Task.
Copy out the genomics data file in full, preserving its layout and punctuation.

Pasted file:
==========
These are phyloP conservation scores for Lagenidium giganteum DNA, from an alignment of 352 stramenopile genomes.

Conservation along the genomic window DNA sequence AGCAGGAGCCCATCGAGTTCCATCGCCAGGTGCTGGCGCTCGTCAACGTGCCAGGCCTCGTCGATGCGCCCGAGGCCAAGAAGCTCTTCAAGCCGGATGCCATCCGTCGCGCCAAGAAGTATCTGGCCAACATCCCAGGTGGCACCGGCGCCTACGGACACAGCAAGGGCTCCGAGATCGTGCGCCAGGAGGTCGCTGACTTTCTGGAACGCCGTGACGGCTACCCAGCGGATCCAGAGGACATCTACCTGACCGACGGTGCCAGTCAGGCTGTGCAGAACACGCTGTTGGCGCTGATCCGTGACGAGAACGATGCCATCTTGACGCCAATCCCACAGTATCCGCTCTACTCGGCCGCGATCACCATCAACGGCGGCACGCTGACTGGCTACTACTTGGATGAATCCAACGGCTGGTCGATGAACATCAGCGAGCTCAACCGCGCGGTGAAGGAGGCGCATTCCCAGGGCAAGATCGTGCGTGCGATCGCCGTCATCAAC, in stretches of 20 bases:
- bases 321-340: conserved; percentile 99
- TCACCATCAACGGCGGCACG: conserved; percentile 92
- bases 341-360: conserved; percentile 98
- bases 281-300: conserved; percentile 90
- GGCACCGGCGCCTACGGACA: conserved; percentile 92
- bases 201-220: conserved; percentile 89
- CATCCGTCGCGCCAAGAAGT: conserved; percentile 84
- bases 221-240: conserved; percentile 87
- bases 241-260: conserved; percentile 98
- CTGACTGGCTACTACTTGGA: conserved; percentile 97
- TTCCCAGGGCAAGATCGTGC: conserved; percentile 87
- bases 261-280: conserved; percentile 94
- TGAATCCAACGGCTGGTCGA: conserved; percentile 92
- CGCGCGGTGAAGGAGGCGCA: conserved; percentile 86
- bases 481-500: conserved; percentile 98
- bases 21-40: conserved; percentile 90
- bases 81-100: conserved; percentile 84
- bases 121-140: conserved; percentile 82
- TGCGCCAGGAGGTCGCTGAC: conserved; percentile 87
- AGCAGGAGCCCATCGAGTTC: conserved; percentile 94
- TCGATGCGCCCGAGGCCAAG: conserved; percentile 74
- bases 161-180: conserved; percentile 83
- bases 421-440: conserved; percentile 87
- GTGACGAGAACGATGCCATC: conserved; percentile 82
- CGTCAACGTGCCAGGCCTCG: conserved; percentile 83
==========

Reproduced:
These are phyloP conservation scores for Lagenidium giganteum DNA, from an alignment of 352 stramenopile genomes.

Conservation along the genomic window DNA sequence AGCAGGAGCCCATCGAGTTCCATCGCCAGGTGCTGGCGCTCGTCAACGTGCCAGGCCTCGTCGATGCGCCCGAGGCCAAGAAGCTCTTCAAGCCGGATGCCATCCGTCGCGCCAAGAAGTATCTGGCCAACATCCCAGGTGGCACCGGCGCCTACGGACACAGCAAGGGCTCCGAGATCGTGCGCCAGGAGGTCGCTGACTTTCTGGAACGCCGTGACGGCTACCCAGCGGATCCAGAGGACATCTACCTGACCGACGGTGCCAGTCAGGCTGTGCAGAACACGCTGTTGGCGCTGATCCGTGACGAGAACGATGCCATCTTGACGCCAATCCCACAGTATCCGCTCTACTCGGCCGCGATCACCATCAACGGCGGCACGCTGACTGGCTACTACTTGGATGAATCCAACGGCTGGTCGATGAACATCAGCGAGCTCAACCGCGCGGTGAAGGAGGCGCATTCCCAGGGCAAGATCGTGCGTGCGATCGCCGTCATCAAC, in stretches of 20 bases:
- bases 321-340: conserved; percentile 99
- TCACCATCAACGGCGGCACG: conserved; percentile 92
- bases 341-360: conserved; percentile 98
- bases 281-300: conserved; percentile 90
- GGCACCGGCGCCTACGGACA: conserved; percentile 92
- bases 201-220: conserved; percentile 89
- CATCCGTCGCGCCAAGAAGT: conserved; percentile 84
- bases 221-240: conserved; percentile 87
- bases 241-260: conserved; percentile 98
- CTGACTGGCTACTACTTGGA: conserved; percentile 97
- TTCCCAGGGCAAGATCGTGC: conserved; percentile 87
- bases 261-280: conserved; percentile 94
- TGAATCCAACGGCTGGTCGA: conserved; percentile 92
- CGCGCGGTGAAGGAGGCGCA: conserved; percentile 86
- bases 481-500: conserved; percentile 98
- bases 21-40: conserved; percentile 90
- bases 81-100: conserved; percentile 84
- bases 121-140: conserved; percentile 82
- TGCGCCAGGAGGTCGCTGAC: conserved; percentile 87
- AGCAGGAGCCCATCGAGTTC: conserved; percentile 94
- TCGATGCGCCCGAGGCCAAG: conserved; percentile 74
- bases 161-180: conserved; percentile 83
- bases 421-440: conserved; percentile 87
- GTGACGAGAACGATGCCATC: conserved; percentile 82
- CGTCAACGTGCCAGGCCTCG: conserved; percentile 83